Timeless Episode 5 Review: The Alamo

A filler episode of Timeless entertains with its historical pageantry but stutters in some spots this week.

This Timeless review contains spoilers.

Timeless Season 1, Episode 5

For the first time since the season began, Timeless focused almost solely on the historical event in which it was set, and although “The Alamo” was still entertaining, the “time period of the week” syndrome has now revealed itself, which may be a problem if it repeats too often. Some conflicts and character moments were resolved a bit too patly even with the solid story foundation and strong chemistry the cast has built up very early in the season. It’s not a worrisome circumstance — in fact, it was expected — but it dulls the blade a little as this popular new show clears away the brush of its competition.

That being said, the Alamo was a great place for Flynn to try and derail the rise of America and, by extension, Rittenhouse. As a rallying cry of patriotism, they don’t get much more important than this key battle in the Texas Revolution. Timeless has really set the bar high with its immersive historical settings, which must cost a fortune in set design and costuming, and the backdrop was completely believable. The characters of James Bowie and Davey Crockett were particularly well-portrayed, deftly avoiding the danger of creating caricatures.

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The biggest problem with Flynn that’s beginning to emerge is that he chooses great targets, is brutally efficient, and yet doesn’t always follow through. From a narrative standpoint, this makes sense, since Lucy, Wyatt, and Rufus have to put things right again, but the character is weakened by his own oversights, such as taking out Colonel Travis but not Bowie or Crockett. On the other hand, humanizing him through his appeal to Santa Anna to spare the women and children went a long way towards smoothing over his mission flaws.

And speaking of humanizing, Wyatt took center stage by being reminded of a similar military encounter he undertook in modern times, bringing his guilt to the surface over having abandoned his men. Although his memories were a little shoehorned in, they did provide a nice parallel to the situation at the Alamo, especially when he had to follow Lucy and Wyatt through the aqueducts to return home. As foolish as it would be to stay with the doomed Texans, his reluctance to leave was understandable.

This is especially true given his replacement waiting back home. It was a nice change of pace to see someone like Wyatt perfectly willing to give up his spot due to his failure to take out Flynn. He has been pretty hard on himself on that score in previous episodes, so his acquiescence felt right. Rufus and Lucy’s insistence on keeping the soldier that they’d grown to trust was successful way too easily, to be honest, but it created further bonding for a group of leads whose chemistry has really carried the show.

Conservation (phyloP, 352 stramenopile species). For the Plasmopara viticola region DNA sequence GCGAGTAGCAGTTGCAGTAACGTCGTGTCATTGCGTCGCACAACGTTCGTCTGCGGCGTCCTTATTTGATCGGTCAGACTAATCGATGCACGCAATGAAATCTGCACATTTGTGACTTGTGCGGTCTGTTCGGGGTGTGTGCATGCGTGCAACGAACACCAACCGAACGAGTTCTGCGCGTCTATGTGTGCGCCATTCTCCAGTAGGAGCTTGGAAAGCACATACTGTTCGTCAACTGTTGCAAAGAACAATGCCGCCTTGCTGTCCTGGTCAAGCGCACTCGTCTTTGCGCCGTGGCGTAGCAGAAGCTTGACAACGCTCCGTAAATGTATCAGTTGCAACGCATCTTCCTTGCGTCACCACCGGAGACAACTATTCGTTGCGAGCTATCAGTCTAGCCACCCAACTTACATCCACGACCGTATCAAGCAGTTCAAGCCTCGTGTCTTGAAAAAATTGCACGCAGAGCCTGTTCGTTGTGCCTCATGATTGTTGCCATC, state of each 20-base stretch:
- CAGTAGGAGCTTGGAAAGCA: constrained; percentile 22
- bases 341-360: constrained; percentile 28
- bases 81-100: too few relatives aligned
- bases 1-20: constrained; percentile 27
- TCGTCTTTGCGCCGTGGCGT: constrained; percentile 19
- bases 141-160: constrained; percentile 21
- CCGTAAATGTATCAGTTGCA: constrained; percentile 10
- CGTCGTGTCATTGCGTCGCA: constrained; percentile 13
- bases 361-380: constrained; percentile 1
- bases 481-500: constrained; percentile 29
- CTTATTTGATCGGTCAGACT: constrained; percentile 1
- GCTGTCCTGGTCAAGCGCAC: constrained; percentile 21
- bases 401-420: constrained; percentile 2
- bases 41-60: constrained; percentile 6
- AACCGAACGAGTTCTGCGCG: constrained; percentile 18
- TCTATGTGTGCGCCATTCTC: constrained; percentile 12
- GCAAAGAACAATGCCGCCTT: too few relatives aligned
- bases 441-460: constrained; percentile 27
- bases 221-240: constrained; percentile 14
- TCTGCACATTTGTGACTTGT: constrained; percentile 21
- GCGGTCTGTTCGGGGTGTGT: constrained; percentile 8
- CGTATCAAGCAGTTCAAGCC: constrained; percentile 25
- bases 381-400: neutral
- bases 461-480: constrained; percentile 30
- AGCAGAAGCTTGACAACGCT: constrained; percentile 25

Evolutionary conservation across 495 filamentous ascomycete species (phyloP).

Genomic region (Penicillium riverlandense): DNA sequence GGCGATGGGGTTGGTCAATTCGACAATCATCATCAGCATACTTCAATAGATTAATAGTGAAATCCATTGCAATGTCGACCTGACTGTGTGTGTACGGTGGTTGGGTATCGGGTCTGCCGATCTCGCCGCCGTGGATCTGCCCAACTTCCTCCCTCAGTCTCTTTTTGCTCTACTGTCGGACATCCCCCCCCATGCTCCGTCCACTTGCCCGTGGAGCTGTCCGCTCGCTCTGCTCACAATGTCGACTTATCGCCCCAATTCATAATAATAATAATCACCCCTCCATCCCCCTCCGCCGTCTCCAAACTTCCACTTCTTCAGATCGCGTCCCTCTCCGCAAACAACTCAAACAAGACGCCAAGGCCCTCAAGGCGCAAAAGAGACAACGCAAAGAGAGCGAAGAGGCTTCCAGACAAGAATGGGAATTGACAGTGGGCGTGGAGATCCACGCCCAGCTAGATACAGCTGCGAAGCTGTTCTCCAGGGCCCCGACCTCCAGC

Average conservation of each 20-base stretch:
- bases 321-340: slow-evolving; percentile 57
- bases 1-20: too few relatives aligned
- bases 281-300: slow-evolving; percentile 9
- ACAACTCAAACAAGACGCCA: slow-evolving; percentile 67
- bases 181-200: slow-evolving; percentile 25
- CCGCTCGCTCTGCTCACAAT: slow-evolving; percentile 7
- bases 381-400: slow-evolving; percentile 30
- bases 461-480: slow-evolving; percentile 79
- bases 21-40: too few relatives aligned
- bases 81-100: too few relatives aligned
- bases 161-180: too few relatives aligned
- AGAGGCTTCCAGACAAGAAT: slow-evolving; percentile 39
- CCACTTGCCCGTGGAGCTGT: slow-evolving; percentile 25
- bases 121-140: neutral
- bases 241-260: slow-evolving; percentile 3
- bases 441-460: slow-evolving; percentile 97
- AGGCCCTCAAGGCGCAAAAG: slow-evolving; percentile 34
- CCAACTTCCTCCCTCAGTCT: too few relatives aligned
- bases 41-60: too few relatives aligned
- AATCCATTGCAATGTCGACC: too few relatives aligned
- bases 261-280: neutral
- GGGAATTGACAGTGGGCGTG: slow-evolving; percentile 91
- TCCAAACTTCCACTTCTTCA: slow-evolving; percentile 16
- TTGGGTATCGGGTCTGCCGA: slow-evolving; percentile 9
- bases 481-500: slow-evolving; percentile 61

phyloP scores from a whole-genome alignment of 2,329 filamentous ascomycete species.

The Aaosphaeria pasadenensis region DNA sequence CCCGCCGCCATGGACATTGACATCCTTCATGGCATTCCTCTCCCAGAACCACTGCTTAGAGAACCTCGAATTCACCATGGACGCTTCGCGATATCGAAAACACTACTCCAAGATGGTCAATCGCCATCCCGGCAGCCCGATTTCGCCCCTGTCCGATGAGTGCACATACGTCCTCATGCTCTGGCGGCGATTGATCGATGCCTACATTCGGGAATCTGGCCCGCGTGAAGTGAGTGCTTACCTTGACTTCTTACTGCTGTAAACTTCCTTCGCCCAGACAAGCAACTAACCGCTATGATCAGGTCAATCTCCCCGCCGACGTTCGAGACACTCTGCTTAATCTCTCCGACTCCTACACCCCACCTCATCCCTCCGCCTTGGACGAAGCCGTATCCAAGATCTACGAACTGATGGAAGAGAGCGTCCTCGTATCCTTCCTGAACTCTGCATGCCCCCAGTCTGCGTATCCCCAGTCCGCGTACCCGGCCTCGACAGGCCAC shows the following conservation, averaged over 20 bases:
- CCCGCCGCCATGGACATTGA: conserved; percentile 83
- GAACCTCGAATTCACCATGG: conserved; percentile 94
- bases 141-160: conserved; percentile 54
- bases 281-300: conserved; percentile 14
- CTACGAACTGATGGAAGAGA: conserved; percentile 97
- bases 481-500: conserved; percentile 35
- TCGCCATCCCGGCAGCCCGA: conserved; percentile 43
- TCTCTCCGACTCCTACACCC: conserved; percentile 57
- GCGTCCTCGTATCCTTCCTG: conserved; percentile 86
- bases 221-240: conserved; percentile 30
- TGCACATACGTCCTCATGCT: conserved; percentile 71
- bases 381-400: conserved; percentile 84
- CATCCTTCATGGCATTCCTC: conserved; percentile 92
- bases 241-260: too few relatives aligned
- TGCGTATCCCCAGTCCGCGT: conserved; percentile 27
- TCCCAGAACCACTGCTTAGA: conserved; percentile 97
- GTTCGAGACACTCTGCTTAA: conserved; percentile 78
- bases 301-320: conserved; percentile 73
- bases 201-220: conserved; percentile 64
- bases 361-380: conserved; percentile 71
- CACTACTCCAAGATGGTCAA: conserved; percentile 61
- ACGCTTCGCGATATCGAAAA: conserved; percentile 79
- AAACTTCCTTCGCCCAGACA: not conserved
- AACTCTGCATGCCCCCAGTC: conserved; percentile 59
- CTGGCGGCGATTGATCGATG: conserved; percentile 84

It’s refreshing to see Rufus take such a key role in figuring out solutions that Lucy’s historical knowledge or Wyatt’s military might can’t uncover. With a quick nod to slavery being outlawed in Mexico (nice touch!) Rufus was able to hone in on the aqueducts as an escape route, giving his character something useful and noble to pursue. His eureka moment in using the grenades was a little obvious, but it’s still nice to see him win the day.

Lucy took a rare back seat this week but got her own emotional moment with her mother, who doesn’t like the toll her job at Mason is taking on her daughter. Fortunately, Lucy hasn’t had to push too hard for information on her real father, but it was oddly frustrating to end the episode with only a piece of paper with a name written on it. That detail may have been placed there to create suspense, but it mostly just felt strange that her mother would write it down rather than speak it aloud.

As for the main action of the episode, the Battle of the Alamo was well done and a wonderful spectacle. Timeless is particularly good at including obscure details that viewers might not have known about, and this week’s mention of John William Smith, the young boy who would become the first mayor of San Antonio, gave that additional spark to the historical tale. This history lesson of sorts is becoming the hallmark of the show, and hopefully that will be carried throughout the series.

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It’s not that the episode failed in any way; it just has settled a bit and churned out what amounts to a filler episode this week. Nothing wrong with that, but it does make viewers start to wonder how quickly some of the mythology plots in Timeless will progress. With no additional details about Flynn, Lucy’s journal, Rittenhouse, the bit about Lucy’s father is almost a token gesture. It makes it hard to… well, remember the Alamo.


3 out of 5